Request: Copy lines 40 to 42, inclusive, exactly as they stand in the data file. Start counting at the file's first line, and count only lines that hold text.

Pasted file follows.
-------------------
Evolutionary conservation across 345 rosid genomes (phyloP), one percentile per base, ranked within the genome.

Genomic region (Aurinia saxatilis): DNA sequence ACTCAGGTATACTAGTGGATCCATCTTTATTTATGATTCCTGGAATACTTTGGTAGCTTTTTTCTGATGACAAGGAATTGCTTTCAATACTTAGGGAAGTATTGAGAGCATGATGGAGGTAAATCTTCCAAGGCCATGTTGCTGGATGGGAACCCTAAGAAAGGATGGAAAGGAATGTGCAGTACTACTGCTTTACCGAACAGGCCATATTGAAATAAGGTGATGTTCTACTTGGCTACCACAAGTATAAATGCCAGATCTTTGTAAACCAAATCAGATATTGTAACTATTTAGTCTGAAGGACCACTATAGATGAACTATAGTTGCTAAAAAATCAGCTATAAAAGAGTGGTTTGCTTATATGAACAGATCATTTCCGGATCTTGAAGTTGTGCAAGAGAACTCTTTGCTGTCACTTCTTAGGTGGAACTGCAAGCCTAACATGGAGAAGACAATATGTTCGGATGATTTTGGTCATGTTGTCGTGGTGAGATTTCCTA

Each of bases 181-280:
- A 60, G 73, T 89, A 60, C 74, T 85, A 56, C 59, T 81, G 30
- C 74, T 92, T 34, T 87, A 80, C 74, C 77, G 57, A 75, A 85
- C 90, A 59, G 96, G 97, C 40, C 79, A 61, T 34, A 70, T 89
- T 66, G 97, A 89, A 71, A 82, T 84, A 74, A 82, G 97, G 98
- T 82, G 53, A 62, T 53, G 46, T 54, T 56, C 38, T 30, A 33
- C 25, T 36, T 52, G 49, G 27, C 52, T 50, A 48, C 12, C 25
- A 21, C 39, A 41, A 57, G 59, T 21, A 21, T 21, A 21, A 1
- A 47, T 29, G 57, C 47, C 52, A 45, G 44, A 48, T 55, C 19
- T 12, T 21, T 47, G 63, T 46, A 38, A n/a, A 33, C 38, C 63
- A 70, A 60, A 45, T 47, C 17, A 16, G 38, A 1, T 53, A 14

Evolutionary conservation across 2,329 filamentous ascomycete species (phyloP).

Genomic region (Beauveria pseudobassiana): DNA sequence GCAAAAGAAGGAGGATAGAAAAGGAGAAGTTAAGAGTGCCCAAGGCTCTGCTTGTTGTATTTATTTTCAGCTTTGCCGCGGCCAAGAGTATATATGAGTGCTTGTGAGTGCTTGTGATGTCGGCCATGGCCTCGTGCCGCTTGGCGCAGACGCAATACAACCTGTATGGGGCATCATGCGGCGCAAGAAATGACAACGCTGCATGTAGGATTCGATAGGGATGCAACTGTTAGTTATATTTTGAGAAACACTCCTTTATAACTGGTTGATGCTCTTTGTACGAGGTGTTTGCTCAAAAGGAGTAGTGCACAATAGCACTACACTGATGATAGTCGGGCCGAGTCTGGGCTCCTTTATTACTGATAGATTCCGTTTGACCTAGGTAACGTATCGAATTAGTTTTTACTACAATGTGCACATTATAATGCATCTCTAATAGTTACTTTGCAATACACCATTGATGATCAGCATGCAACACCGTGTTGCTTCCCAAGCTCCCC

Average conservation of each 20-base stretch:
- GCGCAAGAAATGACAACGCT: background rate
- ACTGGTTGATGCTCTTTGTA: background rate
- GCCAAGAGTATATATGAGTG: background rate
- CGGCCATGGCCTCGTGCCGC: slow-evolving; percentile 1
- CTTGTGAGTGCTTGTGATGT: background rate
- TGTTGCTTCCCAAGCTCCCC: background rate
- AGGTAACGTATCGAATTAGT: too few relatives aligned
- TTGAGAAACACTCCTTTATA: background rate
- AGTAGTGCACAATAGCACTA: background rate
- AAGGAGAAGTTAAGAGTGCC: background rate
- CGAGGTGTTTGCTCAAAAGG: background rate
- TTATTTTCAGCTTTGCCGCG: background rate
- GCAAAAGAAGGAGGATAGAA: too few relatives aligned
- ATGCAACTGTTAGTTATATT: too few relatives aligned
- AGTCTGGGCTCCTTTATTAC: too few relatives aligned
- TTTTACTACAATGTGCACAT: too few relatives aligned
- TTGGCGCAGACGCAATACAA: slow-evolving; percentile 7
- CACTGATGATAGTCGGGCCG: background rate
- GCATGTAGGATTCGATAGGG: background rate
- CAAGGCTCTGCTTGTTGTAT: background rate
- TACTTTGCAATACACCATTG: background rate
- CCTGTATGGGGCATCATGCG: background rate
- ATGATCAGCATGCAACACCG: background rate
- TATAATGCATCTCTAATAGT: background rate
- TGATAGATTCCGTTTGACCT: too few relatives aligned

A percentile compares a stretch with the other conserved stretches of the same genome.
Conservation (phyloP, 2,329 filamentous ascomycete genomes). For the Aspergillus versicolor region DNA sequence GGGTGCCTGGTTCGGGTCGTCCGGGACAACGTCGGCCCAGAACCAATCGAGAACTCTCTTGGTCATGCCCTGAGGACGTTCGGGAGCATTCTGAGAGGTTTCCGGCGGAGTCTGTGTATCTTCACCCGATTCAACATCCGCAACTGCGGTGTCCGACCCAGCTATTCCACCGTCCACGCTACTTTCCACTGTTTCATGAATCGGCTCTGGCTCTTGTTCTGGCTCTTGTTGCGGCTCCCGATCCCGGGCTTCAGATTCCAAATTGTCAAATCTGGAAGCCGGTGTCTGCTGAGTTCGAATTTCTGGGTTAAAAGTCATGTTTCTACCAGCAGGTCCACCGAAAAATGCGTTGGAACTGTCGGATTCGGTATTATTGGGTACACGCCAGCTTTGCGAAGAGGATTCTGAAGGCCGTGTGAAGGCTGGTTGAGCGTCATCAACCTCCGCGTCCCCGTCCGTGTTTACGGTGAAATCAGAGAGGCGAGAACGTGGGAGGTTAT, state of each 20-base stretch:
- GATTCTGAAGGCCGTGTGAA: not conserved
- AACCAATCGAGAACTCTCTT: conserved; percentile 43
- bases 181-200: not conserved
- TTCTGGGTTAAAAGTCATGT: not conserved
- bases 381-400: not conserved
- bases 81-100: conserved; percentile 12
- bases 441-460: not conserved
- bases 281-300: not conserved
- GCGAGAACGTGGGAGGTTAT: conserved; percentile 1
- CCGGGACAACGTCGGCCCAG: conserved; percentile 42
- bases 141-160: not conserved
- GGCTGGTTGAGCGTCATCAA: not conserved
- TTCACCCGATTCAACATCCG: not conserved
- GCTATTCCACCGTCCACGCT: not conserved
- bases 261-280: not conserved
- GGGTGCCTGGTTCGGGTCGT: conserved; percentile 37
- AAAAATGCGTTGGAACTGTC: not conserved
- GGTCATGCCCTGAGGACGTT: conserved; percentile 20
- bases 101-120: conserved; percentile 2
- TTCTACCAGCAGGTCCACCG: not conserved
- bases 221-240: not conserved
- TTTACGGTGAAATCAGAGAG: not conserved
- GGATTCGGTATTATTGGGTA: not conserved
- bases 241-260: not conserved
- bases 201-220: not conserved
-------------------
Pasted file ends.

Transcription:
- TATAATGCATCTCTAATAGT: background rate
- TGATAGATTCCGTTTGACCT: too few relatives aligned

A percentile compares a stretch with the other conserved stretches of the same genome.